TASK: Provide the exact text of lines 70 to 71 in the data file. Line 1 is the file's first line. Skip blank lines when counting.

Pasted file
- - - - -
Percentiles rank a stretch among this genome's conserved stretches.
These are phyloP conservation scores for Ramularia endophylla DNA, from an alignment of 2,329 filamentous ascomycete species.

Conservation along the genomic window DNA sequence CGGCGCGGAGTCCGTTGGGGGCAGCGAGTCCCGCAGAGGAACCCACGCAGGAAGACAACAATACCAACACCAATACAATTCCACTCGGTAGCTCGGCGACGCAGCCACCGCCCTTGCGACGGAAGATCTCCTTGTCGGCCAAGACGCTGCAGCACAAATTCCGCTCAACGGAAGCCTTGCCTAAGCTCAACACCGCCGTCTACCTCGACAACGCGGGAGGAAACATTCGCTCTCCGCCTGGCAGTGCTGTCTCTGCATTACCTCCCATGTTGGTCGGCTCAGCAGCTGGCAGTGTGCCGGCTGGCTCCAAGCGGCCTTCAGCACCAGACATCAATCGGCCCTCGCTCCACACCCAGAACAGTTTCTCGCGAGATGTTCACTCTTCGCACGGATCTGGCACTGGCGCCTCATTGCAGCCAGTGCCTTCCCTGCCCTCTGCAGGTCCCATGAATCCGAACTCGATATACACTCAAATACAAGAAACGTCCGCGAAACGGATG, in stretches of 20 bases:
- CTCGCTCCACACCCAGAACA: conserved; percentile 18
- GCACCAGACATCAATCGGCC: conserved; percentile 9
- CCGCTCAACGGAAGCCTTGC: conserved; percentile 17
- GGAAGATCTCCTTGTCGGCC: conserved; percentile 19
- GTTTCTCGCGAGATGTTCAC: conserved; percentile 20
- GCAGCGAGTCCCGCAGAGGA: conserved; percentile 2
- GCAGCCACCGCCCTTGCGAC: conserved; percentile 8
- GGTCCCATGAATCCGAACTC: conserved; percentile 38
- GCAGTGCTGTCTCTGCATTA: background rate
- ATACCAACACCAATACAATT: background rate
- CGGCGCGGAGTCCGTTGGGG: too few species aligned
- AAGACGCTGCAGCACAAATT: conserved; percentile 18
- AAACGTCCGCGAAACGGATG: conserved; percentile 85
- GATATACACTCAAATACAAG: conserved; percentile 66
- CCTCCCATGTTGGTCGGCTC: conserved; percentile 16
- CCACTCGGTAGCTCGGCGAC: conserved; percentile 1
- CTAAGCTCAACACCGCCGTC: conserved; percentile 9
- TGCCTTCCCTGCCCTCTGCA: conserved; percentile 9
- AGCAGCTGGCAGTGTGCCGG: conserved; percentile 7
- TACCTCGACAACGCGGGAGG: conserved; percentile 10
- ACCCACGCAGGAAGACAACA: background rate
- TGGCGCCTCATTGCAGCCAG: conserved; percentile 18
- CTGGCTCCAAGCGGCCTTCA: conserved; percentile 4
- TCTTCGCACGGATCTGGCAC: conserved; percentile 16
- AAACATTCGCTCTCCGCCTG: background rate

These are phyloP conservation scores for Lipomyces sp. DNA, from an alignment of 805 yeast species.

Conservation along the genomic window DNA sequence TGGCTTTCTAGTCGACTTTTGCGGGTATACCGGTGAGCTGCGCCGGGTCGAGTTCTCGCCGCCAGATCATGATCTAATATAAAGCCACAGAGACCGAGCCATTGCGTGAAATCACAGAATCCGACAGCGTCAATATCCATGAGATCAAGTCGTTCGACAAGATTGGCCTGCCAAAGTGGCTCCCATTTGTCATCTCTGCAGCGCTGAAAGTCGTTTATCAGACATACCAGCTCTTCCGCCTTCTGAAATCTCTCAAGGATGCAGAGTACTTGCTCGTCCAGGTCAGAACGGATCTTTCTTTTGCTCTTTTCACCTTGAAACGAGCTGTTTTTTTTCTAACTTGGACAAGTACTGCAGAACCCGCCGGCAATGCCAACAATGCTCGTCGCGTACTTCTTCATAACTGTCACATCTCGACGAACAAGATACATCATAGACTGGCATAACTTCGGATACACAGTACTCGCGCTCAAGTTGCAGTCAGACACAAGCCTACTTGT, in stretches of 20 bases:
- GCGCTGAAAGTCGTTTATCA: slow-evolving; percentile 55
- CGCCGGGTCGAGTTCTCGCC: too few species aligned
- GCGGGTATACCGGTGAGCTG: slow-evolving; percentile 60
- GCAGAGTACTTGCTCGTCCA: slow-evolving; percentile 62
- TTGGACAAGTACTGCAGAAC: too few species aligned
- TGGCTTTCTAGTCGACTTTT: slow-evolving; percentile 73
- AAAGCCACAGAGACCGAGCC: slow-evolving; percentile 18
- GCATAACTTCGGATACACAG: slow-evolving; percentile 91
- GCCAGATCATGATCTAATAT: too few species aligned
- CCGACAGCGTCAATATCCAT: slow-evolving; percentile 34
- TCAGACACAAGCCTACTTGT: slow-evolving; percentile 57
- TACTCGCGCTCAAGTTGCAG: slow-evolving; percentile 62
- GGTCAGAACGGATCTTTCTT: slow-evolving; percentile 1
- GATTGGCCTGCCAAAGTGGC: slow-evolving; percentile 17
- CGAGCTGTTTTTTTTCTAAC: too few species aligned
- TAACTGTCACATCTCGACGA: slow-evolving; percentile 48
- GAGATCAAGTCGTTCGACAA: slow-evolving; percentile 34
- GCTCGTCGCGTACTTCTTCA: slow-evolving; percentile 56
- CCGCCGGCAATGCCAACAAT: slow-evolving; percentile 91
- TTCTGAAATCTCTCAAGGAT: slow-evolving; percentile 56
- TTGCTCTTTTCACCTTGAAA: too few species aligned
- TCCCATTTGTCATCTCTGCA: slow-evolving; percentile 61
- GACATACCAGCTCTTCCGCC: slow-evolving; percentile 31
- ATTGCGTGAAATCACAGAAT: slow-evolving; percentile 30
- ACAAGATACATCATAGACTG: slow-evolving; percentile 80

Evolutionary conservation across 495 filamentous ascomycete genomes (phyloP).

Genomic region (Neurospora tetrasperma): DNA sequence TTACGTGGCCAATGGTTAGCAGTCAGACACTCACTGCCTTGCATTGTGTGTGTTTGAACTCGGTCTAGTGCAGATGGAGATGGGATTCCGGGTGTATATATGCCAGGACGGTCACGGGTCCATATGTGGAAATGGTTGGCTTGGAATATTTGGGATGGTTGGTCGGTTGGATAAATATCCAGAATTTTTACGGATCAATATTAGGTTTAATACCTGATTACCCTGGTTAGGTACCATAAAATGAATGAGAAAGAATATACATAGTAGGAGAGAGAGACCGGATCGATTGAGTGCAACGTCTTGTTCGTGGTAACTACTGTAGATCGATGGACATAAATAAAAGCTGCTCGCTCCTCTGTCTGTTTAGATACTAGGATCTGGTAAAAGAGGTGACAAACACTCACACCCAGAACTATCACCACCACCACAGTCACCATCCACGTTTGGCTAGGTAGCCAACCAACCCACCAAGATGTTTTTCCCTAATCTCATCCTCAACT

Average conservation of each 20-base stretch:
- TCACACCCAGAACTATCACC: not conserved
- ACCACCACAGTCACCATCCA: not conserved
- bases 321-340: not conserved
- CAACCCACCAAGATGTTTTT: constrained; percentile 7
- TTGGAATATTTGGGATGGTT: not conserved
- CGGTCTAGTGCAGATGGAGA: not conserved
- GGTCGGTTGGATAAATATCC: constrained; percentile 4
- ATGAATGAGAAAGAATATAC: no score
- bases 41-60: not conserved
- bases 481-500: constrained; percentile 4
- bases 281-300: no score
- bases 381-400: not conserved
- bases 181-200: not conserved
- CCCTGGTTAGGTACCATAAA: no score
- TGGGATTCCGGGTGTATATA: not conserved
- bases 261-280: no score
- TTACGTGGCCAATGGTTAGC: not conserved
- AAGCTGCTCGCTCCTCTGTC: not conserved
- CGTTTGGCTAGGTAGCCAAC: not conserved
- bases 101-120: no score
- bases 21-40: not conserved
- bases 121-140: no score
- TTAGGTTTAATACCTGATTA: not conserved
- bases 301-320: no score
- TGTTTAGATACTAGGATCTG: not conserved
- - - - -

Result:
- bases 381-400: not conserved
- bases 181-200: not conserved